Vinding, M. (2020b). Suffering-Focused Ethics: Defense and Implications. Ratio Ethica. Ungated.

Vinding, M. (2022). A phenomenological argument against a positive counterpart to suffering. Ungated.

Vinding, M. (2023). Minimalist versions of objective list theories of wellbeing. Ungated.

Appendix: Expanding the Epicurean notion of freedom from all pain

At first, we may find implausible the Epicurean notion that the highest pleasure is  freedom from all pain. Yet we might find it more intuitive once we unpack the full meaning of “all pain”. As expanded in Knutsson (2022, sec. 2.1), a completely undisturbed state is entirely free from any bothersome instances of a long list of things, including:

  • ache, agitation, agony, alienation, angst, anguish, annoyance, anxiety, boredom, compression, confusion, contempt, dejection, depression, desolation, despair, desperation, discomfort, discontentment, disgust, dislike, dismay, disorientation, dissatisfaction, distress, dread, embarrassment, enmity, ennui, envy, fear, frustration, gloominess, grief, guilt, hatred, heartbreak, horror, hopelessness, humiliation, hurting, impatience, indignation, insecurity, irritation, jealousy, loneliness, longing, loathing, loss, malaise, melancholia, nausea, nervousness, pain, panic, queasiness, regret, rejection, remorse, resentment, restlessness, sadness, shame, sorrow, stress, suffering, tension, terror, throb, tiredness, trouble, unease, unsafety, vexation, want, weariness, Weltschmerz, worry;
  • feelings of being or having been betrayed, disliked, exploited, harmed, let down, neglected, treated badly, underappreciated, unloved, unwanted, or used;
  • feelings of being or having been a burden on, bad for, or harmful to others;
  • feelings of meaninglessness;
  • feelings of effort, resistance, and struggle;
  • feeling burdened, constrained, lack of control, overworked, stuck, threatened, unfortunate, unfree, unlucky, or weak;
  • feeling damaged, decaying, declining, defective, ignorant, ill, incompetent, like a bad person, like a failure, like an impostor, low self-esteem, stupid, ugly (or that part of oneself is ugly), unclean, unhealthy, worthless, or of low worth.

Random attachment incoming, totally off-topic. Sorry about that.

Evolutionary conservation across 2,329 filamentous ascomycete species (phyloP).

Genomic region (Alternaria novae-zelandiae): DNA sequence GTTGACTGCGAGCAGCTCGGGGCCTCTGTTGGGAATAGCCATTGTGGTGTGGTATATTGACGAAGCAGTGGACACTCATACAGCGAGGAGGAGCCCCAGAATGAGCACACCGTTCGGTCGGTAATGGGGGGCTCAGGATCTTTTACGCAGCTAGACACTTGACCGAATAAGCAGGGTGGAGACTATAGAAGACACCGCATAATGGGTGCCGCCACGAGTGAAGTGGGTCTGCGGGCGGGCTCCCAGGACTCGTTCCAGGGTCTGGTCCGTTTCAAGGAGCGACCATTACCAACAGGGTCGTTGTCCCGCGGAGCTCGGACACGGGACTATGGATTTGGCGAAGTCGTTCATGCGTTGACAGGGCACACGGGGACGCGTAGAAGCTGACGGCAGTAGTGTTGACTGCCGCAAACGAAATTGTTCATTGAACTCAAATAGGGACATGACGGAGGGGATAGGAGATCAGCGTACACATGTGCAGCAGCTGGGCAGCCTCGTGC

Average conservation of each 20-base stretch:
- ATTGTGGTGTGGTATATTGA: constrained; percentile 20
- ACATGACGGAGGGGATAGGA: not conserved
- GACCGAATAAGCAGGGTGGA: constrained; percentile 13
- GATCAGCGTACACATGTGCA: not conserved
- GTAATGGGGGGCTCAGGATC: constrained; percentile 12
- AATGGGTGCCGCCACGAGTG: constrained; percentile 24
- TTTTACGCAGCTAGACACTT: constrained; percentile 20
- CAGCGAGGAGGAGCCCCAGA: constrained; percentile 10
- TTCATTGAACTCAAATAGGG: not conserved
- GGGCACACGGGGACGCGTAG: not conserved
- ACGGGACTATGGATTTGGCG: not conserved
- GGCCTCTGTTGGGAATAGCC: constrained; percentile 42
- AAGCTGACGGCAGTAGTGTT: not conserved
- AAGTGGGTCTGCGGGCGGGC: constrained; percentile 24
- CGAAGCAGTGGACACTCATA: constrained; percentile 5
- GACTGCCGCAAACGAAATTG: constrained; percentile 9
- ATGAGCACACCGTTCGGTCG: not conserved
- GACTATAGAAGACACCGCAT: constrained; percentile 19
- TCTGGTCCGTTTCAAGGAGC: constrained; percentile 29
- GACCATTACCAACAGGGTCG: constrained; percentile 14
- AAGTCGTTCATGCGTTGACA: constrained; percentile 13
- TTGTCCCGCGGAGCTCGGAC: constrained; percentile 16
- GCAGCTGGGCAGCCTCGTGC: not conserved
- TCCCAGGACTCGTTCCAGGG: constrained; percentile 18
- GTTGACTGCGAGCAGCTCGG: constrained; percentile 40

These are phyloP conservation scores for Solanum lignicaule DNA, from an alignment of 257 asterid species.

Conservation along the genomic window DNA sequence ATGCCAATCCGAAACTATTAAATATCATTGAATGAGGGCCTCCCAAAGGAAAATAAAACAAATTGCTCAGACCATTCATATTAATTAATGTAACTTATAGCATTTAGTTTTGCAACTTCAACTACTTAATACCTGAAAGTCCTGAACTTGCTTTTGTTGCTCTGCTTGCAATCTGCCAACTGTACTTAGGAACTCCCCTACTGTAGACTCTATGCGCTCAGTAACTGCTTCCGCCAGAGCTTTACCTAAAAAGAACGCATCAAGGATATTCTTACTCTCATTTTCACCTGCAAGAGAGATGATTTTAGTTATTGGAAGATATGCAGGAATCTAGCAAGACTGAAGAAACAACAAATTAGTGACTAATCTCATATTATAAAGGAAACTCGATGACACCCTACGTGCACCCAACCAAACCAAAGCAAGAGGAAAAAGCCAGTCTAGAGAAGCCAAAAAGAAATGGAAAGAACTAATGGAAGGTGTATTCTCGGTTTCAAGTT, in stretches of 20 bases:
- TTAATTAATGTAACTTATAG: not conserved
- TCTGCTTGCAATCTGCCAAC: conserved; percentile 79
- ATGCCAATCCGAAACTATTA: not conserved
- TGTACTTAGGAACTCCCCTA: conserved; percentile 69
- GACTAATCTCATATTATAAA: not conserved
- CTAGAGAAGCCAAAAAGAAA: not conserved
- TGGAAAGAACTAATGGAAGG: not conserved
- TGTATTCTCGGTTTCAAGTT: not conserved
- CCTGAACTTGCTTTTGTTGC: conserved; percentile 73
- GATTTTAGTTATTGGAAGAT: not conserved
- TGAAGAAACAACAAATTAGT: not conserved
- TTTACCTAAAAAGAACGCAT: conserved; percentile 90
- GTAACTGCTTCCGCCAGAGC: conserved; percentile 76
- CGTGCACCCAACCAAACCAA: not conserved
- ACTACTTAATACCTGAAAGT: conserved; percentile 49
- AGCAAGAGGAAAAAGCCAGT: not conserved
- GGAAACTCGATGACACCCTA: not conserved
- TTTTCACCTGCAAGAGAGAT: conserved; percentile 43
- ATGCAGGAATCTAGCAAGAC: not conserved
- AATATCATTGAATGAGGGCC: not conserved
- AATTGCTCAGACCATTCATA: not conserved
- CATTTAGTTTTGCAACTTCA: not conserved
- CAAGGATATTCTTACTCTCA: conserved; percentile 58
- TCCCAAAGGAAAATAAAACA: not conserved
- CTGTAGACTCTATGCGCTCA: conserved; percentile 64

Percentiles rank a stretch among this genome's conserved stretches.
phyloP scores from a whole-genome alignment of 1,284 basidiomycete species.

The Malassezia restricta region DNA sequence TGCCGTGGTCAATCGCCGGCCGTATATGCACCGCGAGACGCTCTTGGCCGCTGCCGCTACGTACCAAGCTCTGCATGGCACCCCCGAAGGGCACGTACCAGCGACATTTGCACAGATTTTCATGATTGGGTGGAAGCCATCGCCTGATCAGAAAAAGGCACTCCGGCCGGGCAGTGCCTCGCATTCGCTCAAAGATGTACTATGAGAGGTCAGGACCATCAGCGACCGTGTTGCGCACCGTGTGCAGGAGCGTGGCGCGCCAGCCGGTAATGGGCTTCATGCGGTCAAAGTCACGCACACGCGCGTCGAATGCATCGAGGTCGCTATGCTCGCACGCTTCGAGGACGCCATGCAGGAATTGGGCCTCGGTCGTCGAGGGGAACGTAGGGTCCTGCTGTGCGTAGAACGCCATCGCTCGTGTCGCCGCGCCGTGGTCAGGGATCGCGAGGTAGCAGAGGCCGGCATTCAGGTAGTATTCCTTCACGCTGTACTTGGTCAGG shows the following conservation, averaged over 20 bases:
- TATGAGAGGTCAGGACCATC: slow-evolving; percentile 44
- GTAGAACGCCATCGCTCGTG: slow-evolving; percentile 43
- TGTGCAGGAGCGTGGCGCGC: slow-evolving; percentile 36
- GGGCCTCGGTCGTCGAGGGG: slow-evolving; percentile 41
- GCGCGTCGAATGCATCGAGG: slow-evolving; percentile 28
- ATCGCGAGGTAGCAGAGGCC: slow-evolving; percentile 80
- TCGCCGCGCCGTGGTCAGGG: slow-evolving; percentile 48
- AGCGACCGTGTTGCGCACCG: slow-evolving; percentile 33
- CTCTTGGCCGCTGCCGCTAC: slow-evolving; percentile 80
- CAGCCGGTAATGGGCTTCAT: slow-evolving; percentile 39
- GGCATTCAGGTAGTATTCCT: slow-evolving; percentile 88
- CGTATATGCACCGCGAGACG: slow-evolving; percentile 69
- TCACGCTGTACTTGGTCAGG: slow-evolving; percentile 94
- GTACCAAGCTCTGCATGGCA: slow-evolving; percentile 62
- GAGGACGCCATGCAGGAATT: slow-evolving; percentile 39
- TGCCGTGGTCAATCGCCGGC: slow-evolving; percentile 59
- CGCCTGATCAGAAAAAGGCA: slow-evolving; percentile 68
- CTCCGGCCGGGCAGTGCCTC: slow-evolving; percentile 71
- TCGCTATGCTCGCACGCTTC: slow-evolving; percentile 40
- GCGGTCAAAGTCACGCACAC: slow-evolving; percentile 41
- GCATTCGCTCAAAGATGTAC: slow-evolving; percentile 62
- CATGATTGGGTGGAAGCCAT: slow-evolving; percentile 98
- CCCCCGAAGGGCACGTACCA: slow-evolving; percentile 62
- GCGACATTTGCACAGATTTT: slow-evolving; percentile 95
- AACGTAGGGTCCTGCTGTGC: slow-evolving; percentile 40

Notes

  1. ^

    I use the term ‘relational value’ as a synonym for ‘instrumental value’ in order to hopefully avoid its misleading connotations. These connotations may lead us to perceive this value narrowly or unwisely as “merely instrumental… merely a tool”, or as somehow diminished relative to the actual importance of the value in question.

  2. ^

    This seems true of at least the introductions by Fletcher (2016), Crisp (2021), Utilitarianism.net, and the Happier Lives Institute. This is despite the existence of various defenses of minimalist views of wellbeing in the philosophical literature, such as by Schopenhauer (1818/1819, “the negative nature of all satisfaction”; 1851, “negative in its character”; see also Fox, 2022, “pleasures of distraction”), Fehige (1998), Breyer (2015), Sherman (2017), and Knutsson (2021, “about negative well-being”). Additional defenses of minimalist views are found throughout the present text.

  3. ^

    For some arguments that might motivate a preference for monism, see e.g. the debate between monists and pluralists on the topic of value incommensurability (Schroeder, 2018, sec. 2.2.3).

  4. ^